I desperately searched for stories like mine after our first miscarriage (I found ONE in all of the internet), and as I went went through medicated cycles, IUI’s, and IVF cycles I poured over dosages, levels, and response rates from every available source. Reading those blogs made me feel like I had a friend on our very lonely journey through infertility.  Some blogs were old, they’d already found their success and I would pour through every entry on what they had done.  All of those blogs made the world smaller. I felt like I knew someone in San Diego or Boston — we were kindred spirits. I had a partner or friend in my journey. Someone who was showing me the ropes.

I hope by sharing our story, that someone else will find it helpful.  That a neighbor will feel like they know us, that the world will become a little smaller. And most of all, I hope that a lonely googler who is considering adoption, or who has recently had a miscarriage feels less alone. Maybe someday, someone will find hope in our journey when they think all hope is lost. Maybe someone else will read this as they try to fundraise to make the astronomical costs of adoption manageable, and they will see that it’s possible.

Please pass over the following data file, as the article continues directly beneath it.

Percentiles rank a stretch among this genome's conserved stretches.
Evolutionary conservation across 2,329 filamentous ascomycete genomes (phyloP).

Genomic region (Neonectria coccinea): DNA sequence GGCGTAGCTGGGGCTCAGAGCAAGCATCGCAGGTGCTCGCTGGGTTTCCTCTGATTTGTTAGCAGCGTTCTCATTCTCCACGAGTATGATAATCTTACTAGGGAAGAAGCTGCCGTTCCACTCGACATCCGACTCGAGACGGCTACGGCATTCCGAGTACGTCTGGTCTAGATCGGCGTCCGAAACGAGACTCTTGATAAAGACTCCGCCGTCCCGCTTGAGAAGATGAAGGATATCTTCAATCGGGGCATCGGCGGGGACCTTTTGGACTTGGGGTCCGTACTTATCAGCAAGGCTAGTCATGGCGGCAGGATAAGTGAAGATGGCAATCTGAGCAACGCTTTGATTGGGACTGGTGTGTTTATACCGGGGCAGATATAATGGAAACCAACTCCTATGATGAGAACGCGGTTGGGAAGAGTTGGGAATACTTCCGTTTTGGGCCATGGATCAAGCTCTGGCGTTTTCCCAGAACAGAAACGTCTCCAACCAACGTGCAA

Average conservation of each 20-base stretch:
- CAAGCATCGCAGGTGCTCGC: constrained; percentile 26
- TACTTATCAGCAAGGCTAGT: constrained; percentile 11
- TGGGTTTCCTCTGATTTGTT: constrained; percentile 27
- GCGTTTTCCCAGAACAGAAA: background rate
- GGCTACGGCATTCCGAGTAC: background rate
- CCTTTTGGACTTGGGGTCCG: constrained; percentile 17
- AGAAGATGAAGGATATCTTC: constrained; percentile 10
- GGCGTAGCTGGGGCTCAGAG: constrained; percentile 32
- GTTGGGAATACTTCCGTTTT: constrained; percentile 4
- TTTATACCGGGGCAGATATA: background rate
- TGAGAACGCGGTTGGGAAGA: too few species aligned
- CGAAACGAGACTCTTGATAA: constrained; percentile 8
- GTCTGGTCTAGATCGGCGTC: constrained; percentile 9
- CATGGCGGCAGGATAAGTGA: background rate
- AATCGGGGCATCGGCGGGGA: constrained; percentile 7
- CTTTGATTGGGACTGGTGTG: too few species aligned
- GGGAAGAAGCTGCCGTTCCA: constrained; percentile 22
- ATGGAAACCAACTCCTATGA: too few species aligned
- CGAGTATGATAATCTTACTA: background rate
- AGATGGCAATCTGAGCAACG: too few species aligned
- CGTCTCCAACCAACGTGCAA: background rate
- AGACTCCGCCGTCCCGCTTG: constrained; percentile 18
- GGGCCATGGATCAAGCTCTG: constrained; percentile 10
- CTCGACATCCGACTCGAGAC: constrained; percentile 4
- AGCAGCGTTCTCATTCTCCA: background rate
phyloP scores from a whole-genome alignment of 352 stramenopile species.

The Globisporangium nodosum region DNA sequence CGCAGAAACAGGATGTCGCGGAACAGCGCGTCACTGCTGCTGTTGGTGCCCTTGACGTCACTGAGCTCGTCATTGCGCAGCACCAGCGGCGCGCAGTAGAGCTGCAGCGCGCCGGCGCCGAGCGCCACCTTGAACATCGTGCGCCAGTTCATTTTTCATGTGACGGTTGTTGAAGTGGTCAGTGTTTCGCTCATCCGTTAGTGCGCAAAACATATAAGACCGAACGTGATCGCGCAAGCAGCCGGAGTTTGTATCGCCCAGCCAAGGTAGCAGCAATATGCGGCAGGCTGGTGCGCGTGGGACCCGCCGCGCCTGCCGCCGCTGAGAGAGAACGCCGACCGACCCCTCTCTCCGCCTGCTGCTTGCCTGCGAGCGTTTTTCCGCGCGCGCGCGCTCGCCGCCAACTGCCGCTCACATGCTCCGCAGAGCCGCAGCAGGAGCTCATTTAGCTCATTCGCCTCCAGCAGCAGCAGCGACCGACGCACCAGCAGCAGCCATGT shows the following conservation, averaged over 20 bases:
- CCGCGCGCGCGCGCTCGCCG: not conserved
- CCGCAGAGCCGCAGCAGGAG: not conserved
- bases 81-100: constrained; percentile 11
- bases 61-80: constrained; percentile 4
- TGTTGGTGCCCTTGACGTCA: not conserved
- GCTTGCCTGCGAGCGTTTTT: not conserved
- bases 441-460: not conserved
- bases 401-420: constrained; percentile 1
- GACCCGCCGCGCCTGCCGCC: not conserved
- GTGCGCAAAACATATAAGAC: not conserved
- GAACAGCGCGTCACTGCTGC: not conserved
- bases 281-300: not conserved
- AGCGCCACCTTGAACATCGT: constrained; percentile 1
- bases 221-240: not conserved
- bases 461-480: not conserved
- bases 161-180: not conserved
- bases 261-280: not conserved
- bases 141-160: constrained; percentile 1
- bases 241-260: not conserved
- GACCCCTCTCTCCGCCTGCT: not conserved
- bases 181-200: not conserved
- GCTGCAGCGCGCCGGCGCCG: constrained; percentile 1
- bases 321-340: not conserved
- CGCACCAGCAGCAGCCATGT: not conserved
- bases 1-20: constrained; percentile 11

I hope. And I blog.

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The Line

As I go through this process, I’ve noticed an adoption narrative that I am just not comfortable with. I’m not rescuing this child from a terrible and awful situation. Because I have a better job, am more established and have more resources at my disposal, does not automatically make me a better parent. The choices I make as a parent and my willingness to learn, improve and adapt are what give me the ability to become a great parent. But I have to constantly work and strive to be a better parent. Resources do not automatically equal greatness.